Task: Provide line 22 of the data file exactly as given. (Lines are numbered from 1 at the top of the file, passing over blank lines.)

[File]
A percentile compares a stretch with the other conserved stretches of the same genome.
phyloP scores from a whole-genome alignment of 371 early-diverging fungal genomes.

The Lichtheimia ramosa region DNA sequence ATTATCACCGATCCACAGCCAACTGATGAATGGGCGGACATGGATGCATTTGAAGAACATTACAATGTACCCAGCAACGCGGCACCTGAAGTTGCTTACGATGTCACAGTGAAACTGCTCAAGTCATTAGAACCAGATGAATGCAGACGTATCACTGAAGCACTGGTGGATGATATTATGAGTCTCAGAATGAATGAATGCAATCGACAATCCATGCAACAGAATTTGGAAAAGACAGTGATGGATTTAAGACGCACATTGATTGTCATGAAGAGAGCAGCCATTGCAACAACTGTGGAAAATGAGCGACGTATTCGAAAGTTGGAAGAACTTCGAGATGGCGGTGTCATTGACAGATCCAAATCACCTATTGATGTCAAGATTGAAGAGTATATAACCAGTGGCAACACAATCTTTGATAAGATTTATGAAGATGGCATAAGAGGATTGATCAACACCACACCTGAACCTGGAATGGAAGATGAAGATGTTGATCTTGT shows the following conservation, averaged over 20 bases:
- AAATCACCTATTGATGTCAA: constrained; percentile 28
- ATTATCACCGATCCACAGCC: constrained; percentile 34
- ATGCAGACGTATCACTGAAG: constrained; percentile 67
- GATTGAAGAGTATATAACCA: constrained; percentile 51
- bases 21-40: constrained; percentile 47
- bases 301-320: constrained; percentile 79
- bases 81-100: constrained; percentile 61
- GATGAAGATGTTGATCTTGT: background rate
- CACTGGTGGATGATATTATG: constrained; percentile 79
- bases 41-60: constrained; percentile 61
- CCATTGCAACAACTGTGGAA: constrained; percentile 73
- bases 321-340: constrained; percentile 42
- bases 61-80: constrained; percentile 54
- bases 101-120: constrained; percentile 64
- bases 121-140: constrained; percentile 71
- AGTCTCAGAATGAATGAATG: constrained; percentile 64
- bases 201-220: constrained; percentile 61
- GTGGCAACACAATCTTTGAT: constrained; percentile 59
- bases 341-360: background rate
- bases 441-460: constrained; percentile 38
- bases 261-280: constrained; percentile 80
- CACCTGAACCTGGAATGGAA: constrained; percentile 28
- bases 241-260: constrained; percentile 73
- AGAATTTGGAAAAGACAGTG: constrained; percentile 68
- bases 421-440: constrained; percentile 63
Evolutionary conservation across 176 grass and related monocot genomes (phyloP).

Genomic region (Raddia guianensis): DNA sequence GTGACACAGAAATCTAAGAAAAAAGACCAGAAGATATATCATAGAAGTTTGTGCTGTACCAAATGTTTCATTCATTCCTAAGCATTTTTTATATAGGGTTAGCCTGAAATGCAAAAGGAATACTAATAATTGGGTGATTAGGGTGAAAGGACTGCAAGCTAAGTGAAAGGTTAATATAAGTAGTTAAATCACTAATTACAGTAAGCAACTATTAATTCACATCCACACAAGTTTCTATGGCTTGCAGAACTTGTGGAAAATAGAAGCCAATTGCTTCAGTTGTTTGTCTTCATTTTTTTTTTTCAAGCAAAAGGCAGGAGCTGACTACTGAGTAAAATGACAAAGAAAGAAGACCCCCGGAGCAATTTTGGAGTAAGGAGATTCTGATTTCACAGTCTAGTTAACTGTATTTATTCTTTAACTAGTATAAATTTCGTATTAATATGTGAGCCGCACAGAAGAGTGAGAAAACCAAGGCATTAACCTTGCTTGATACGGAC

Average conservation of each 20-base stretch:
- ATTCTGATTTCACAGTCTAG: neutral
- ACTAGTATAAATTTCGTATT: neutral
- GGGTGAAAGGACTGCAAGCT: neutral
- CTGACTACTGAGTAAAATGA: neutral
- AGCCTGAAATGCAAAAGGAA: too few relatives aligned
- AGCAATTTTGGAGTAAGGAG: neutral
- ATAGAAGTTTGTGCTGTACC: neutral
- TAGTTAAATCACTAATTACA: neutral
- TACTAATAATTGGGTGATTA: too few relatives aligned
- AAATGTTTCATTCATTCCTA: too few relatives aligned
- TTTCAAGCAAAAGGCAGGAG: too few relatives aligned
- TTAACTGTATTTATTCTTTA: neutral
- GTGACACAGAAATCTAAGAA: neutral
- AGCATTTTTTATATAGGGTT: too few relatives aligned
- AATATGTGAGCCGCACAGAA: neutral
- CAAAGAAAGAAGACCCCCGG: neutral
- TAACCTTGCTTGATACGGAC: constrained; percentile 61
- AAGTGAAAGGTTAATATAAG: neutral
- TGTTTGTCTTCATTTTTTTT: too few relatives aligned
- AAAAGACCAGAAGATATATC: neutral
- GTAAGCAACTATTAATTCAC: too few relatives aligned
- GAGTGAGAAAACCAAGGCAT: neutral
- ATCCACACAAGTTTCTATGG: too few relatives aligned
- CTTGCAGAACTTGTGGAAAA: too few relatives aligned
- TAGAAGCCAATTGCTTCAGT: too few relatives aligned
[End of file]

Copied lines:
- bases 341-360: background rate